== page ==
Steps 111 through 116 are repeatedly executed. Thus, the audio signals are reproduced in some sectors. Thereafter, when it is determined in step 113 that the sector now being reproduced is the Type 3 pattern, or when it is determined in step 114 that a predetermined time has passed, the reproduction of the audio signals is stopped in step 117. At the same time, the timer is stopped in step 118. The process then returns to step 101. Thus, the process as described above is repeatedly executed, whereby the next series of audio signals are reproduced, i.e., a heading of the next series of audio signals is carried out.

As described above, in the first method, audio signals are reproduced within a predetermined time regardless of the compression ratio of the recording of the audio signals. Accordingly, even though it is a mode in which voices are recorded for about 5 seconds per track, the reproduction time of, for example, about 2.5 seconds is obtained. (In this embodiment, the predetermined time is set to 2.5 seconds.) Therefore, the reproduction time is sufficient to enable a recognition of the contents of the voices, and it is thus easier to retrieve an appointed track. Furthermore, according to the first method, even though audio signals having different recording modes are mixed and exist in one video floppy disk, an appointed track can be accurately retrieved because the audio signals can be reproduced within a fixed time period.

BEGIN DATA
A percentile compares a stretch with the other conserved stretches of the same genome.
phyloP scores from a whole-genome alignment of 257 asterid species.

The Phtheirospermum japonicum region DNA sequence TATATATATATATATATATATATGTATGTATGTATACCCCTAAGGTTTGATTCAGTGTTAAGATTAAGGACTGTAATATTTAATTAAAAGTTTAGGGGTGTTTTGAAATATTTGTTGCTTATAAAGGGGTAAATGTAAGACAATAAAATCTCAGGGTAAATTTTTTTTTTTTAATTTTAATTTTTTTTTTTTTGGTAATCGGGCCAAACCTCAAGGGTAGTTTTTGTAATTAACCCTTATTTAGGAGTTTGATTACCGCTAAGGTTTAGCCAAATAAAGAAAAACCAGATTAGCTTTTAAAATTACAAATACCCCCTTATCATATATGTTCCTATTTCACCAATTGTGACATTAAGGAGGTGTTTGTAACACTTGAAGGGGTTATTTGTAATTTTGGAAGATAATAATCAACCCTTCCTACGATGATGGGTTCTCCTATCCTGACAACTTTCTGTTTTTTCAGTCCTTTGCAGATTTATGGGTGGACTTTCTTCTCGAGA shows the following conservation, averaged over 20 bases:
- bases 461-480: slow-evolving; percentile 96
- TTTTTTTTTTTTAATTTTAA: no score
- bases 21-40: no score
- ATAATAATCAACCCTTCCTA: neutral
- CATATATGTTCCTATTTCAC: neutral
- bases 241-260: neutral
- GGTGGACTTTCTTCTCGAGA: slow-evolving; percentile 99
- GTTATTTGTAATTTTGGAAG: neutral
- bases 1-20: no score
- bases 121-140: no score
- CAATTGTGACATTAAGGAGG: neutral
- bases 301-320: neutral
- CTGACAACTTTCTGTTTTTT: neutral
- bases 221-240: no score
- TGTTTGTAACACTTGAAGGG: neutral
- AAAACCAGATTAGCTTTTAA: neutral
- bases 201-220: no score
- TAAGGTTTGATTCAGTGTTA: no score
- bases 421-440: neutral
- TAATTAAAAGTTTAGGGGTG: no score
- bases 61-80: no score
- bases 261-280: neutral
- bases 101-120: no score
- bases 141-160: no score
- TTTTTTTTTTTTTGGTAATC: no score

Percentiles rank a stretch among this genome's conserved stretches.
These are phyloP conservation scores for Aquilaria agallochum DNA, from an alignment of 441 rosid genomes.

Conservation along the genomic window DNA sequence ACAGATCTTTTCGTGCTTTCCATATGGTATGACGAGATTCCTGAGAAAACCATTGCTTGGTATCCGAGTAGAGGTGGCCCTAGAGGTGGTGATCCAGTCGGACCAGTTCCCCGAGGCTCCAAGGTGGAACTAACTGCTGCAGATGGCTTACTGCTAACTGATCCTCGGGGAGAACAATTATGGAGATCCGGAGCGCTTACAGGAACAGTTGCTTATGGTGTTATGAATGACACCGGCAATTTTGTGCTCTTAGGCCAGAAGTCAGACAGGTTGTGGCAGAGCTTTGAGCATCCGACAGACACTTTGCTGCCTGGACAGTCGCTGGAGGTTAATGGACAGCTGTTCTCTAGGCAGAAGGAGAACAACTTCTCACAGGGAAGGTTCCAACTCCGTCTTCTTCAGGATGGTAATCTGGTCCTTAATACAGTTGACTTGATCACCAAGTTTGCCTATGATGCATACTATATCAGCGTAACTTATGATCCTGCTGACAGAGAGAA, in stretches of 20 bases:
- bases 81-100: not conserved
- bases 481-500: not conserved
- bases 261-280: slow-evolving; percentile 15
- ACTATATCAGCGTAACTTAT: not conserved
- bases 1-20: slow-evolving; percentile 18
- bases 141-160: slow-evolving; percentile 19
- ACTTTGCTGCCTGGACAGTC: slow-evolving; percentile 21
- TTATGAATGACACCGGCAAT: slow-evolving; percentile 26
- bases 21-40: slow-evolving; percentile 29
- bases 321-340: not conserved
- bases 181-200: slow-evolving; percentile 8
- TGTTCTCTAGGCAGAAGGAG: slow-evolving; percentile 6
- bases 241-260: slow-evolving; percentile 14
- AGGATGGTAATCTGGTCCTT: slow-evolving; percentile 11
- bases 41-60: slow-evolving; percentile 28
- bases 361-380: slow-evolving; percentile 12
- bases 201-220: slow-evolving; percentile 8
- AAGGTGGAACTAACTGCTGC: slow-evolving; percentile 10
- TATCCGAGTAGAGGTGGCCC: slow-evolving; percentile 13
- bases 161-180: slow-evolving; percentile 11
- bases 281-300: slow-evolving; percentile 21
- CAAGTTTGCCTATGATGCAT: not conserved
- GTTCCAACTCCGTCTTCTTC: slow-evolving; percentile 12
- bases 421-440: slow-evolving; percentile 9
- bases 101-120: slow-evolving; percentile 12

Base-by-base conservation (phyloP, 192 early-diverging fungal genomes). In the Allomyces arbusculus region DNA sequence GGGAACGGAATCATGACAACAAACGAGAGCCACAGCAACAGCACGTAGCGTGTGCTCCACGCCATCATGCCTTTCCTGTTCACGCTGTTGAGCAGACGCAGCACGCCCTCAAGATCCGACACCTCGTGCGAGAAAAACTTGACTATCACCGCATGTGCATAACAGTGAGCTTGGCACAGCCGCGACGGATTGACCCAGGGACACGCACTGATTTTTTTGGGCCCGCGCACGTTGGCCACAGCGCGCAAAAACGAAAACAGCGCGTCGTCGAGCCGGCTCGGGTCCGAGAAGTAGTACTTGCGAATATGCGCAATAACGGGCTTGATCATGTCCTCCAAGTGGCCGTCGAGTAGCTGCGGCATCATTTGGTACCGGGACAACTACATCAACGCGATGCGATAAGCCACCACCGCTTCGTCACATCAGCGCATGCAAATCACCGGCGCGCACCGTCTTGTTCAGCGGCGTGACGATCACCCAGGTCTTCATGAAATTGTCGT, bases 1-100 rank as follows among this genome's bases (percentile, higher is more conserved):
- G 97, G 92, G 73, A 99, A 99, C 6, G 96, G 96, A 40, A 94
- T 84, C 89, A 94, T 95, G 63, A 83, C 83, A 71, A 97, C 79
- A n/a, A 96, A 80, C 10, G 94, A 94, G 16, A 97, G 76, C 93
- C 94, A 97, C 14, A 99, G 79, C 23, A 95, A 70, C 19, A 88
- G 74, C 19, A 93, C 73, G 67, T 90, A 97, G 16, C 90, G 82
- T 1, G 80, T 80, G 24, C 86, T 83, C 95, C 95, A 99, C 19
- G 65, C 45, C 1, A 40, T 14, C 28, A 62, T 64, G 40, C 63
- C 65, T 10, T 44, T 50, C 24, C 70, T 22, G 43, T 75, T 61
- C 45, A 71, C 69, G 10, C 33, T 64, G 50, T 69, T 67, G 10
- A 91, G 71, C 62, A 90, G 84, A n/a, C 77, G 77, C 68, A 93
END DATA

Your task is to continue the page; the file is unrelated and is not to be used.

FIG. 6 is a flow chart showing a second method of carrying out a retrieval of audio signals. This routine is started by depressing the voice retrieval button 13 (FIG. 1).

Since the operations in steps 201, 202, 203 and 204 of FIG. 6 are the same as those in steps 101, 102,103 and 104 of FIG. 5, a description thereof is omitted.

In step 205, a reference value N, showing the number sectors to be reproduced, is set to "1". Note, this is only an example, and the reference number N can be set to "2" or a larger number if necessary. In step 206, it is determined whether audio signals are recorded in a first mode, in which voices are recorded for about 20 seconds per track. If the modes is note the first mode, it is determined in step 207 whether the audio signals are recorded in a second mode, in which voices are recorded for about 10 seconds per track. When it is determined to be second mode, the reference values N is changed to "2N" in step 208. If it is determined to not be the second mode, it is a third mode, in which voices are recorded for about 5 seconds per track. Thus, the reference value N is changed to "4N" in step 209.

Then, a counter M is set to "1" in step 210, and the voices are reproduced in step 211 and the following steps.